By Ron Glick
This post was originally published on http://godslayercycle.wordpress.com/. Ron Glick, an indie author of 9 comic trivia books and 5 novels, shares his insights and experiences with intellectual property. Read his latest novel, Dorothy Through the Looking Glass.
In recent months, the subject of intellectual property rights has become a very big issue for me personally. I swear, the last half of 2013 must have been an unwritten copycat movement that I never received the memo on. Out of nowhere, I found myself defending my own intellectual properties on various fronts, all from claims originating in this time frame. However, to make matters worse, it opened my eyes to exactly how under-informed independent (or indie) authors really are on the subject.
As writers, we all recognize the value of a brand. We rely on creating something marketable and unique to grab the attention of our audiences, but it frightens me at how little the indie writer market seems to understand of exactly how sovereign we are in preserving the concepts we create. Worse, not a single indie writer I have discussed this issue with in recent months is even aware of the necessity to aggressively defend what they have created.
For anyone who does not know, I write four series – The Godslayer Cycle, Chaos Rising, Oz-Wonderland and Ron El’s Comic Book Trivia. Each of these are uniquely my own creations, and as such, in order to preserve these, I watch the Internet avidly for anyone else who might be trying to use these names. My approach here is twofold: First, I create a Google Alert™ (www.google.com/alert) for each unique name or phrase that is of potential concern; and, second, I periodically manually search for the terms, as well. Needless to say, I strongly urge anyone who has intellectual property concerns to take these steps at the very least.
Admittedly, Google Alerts is not perfect – in fact, I more often get random unrelated listings than I actually do anything of concern, and not all uses of the terms shows up in their search. Incidentally, it was through a periodic search in early January, 2014, that I discovered three people attempting to use series names which I had created. Of these, two were in pre-print conception, and the third was actually for sale on Amazon. Needless to say, I aggressively pursued these violations and though they are not always easily enforced, I prevailed in each instance.
The reason for this success is that I understand intellectual property law, while others either do not or seek to prey upon the ignorance of indie authors to profit off of our goodwill. There is a reason, after all, that there are not more books named “Game of Thrones” on the market. This article will endeavor to explain precisely why that is.
Most people understand what copyright is. I know that I myself have too often used this word to encompass all of intellectual property law because, quite frankly, it is the one word everyone seems to recognize. If you write a book, it’s is easier to say, “I own the copyright to that,” than, “I own the intellectual property rights to that”. However, it is a failure in many regards to use this kind of bargain basement identification, because it actually deprives you of your full rights under the law.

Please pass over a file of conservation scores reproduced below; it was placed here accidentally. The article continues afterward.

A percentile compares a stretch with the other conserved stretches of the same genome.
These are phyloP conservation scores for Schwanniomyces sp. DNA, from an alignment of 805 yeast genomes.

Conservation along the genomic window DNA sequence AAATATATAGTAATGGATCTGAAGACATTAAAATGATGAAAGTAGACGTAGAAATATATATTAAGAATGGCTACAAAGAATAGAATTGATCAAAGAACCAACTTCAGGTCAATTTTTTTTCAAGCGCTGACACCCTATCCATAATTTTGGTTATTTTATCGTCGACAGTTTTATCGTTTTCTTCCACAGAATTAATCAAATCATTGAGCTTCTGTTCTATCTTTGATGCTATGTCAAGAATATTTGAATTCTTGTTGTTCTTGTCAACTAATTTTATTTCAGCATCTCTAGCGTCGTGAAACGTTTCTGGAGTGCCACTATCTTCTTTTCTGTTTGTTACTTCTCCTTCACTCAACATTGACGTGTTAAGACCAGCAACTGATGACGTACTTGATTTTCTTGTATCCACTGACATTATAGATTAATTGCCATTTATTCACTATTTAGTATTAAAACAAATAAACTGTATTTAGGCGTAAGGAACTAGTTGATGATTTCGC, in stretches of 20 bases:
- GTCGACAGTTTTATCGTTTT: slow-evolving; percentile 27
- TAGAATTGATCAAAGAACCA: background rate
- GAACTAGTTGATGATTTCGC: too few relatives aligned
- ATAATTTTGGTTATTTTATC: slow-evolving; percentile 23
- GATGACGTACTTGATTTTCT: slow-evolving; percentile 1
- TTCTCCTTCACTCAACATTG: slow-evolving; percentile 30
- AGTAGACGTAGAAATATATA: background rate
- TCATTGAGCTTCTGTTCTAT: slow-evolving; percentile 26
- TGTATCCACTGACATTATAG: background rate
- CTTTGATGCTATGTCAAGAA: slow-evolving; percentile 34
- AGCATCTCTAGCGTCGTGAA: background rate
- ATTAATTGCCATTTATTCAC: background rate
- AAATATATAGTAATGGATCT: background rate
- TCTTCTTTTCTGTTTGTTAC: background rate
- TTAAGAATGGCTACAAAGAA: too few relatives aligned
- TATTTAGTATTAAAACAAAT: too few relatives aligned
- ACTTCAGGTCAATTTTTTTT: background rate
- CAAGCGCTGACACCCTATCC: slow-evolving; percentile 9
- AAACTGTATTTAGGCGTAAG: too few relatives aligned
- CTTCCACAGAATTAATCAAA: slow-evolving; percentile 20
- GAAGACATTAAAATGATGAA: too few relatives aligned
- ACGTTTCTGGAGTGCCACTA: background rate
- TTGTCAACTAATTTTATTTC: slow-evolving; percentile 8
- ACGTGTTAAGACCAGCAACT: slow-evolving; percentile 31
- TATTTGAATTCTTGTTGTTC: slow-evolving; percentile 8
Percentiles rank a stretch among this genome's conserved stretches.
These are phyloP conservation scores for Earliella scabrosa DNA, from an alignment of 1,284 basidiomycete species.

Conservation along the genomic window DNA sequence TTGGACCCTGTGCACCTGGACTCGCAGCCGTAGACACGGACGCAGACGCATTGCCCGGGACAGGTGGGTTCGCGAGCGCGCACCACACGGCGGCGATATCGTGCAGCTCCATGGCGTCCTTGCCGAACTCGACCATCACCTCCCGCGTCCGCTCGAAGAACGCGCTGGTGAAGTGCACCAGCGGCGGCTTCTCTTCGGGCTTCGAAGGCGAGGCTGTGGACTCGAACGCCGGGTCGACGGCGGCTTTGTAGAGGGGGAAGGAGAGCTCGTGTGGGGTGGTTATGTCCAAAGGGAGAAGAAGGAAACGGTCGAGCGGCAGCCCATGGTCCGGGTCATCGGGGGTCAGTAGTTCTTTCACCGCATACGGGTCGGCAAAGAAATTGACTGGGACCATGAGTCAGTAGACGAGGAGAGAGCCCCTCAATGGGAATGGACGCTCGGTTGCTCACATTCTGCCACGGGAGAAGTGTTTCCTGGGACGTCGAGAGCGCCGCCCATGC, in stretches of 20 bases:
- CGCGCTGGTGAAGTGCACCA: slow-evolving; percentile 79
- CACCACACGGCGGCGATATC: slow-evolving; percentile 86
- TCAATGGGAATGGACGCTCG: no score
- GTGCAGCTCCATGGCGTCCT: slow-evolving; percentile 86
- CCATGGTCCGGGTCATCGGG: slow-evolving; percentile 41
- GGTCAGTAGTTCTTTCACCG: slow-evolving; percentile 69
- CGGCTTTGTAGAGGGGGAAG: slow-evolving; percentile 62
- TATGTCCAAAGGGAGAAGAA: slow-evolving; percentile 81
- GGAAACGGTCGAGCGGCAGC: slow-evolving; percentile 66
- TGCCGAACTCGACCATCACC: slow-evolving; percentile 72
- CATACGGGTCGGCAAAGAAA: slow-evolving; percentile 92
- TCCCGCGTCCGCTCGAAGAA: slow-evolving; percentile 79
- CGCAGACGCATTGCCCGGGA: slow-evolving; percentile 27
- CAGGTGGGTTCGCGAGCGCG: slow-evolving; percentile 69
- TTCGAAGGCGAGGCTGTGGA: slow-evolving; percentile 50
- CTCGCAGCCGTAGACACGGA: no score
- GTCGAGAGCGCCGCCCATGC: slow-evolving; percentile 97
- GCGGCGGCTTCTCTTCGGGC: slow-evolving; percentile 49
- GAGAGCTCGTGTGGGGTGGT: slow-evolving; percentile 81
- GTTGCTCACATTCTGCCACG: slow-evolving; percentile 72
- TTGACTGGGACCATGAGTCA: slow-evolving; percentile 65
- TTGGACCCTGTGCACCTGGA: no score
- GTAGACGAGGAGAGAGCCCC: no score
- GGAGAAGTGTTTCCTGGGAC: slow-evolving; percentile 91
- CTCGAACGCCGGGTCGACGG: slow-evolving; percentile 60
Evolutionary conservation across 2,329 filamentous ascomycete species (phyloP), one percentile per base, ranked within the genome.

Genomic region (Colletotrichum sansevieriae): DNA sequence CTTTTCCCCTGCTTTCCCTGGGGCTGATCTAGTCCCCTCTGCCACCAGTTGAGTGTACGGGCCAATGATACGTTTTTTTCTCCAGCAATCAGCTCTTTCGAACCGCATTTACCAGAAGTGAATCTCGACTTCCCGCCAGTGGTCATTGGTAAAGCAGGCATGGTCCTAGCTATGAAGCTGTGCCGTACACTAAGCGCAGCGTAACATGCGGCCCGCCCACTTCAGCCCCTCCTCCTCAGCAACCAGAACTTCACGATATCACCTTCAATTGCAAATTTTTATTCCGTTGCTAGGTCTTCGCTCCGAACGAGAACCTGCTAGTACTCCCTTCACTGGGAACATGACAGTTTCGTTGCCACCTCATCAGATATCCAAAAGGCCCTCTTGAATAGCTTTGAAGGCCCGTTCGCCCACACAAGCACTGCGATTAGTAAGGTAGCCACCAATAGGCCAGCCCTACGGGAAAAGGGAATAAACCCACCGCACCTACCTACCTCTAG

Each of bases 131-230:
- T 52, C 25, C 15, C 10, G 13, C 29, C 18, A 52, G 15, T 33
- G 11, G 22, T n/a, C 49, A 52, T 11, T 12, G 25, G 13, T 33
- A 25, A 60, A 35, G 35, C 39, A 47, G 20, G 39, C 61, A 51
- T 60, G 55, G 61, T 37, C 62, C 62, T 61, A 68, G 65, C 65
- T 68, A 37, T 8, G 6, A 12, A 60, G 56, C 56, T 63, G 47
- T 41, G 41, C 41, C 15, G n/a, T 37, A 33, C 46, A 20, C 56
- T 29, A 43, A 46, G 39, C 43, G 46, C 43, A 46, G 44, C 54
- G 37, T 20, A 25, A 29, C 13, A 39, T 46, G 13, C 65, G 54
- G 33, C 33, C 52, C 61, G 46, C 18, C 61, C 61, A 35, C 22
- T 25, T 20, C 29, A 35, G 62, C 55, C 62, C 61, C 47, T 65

Intellectual property law is actually a three-fold set of laws, encompassing copyrights, trademarks and patents. The uneducated often think that copyright encompasses all three of these, but it does not. Intellectual property rights are divided into these three separate and distinct areas, and it is extremely important to differentiate between them all, as claiming copyright does not, for example, preserve your trademark rights.
As a quick overview, let me explain briefly what each of these terms means: a copyright protects original works, such as art or writing; a trademark protects names or symbols used to identify; and a patent protects the invention of practical things. So to define these in one word summaries, a copyright protects expression, a trademark protects recognition, and a patent protects creation. As you can see, though these are all related – and certainly some conceptions can certainly bridge these areas – none of these by themselves protect all intellectual property rights.
An important – and often misunderstood aspect – of the rights secured through the intellectual property laws surrounding these protections is that they must be registered with the United States government (or an equivalent government authority outside the United States) to have effect. This is frankly untrue and more than a little prejudiced in how this propaganda is tossed around. The truth is, use alone secures intellectual property rights. This is to say, using the unique property in public or commerce secures your rights. If I advertise the series Godslayer Cycle as a forthcoming series to the general public, then I have created a preliminary trademark claim. If I then offer a product using this name for sale, then I own the trademark. Simple as that. So if you cannot afford the several-hundred-dollar registration fee, do not stress too overly much, since your rights are already protected so long as you use the concept being protected.
Now, this is not to say that registration does not have its advantages. Especially prior to the electronic age, it was very difficult to prove that someone in New Jersey was deliberately violating the trademark of someone in Alaska. The centralized registration in the United States Patents and Trademarks Office would be the best way to secure proof that you either pre-solicited the trademark, or are actually engaged in its use in commerce. Nowadays, when most indie writers use Amazon as their point of venue, the electronic earmark of this mega-marketplace pretty significantly narrows down the possibility of someone contesting who used a trademarked term first, though the pre-solicited area is still best protected by registration.
As to my own issue, when first I came upon the infringements I mentioned earlier, I brought them up in discussion with other indie writers in my circle of friends. Each and every one insisted I could do nothing about the violations because of the commonly misinterpreted ideal, “You cannot copyright a title.” This is also, incidentally, the defense each infringer raised – that I could not stop them from using my brands because I could not copyright a title. That much is true, by the way: you cannot copyright a title – but you can trademark it.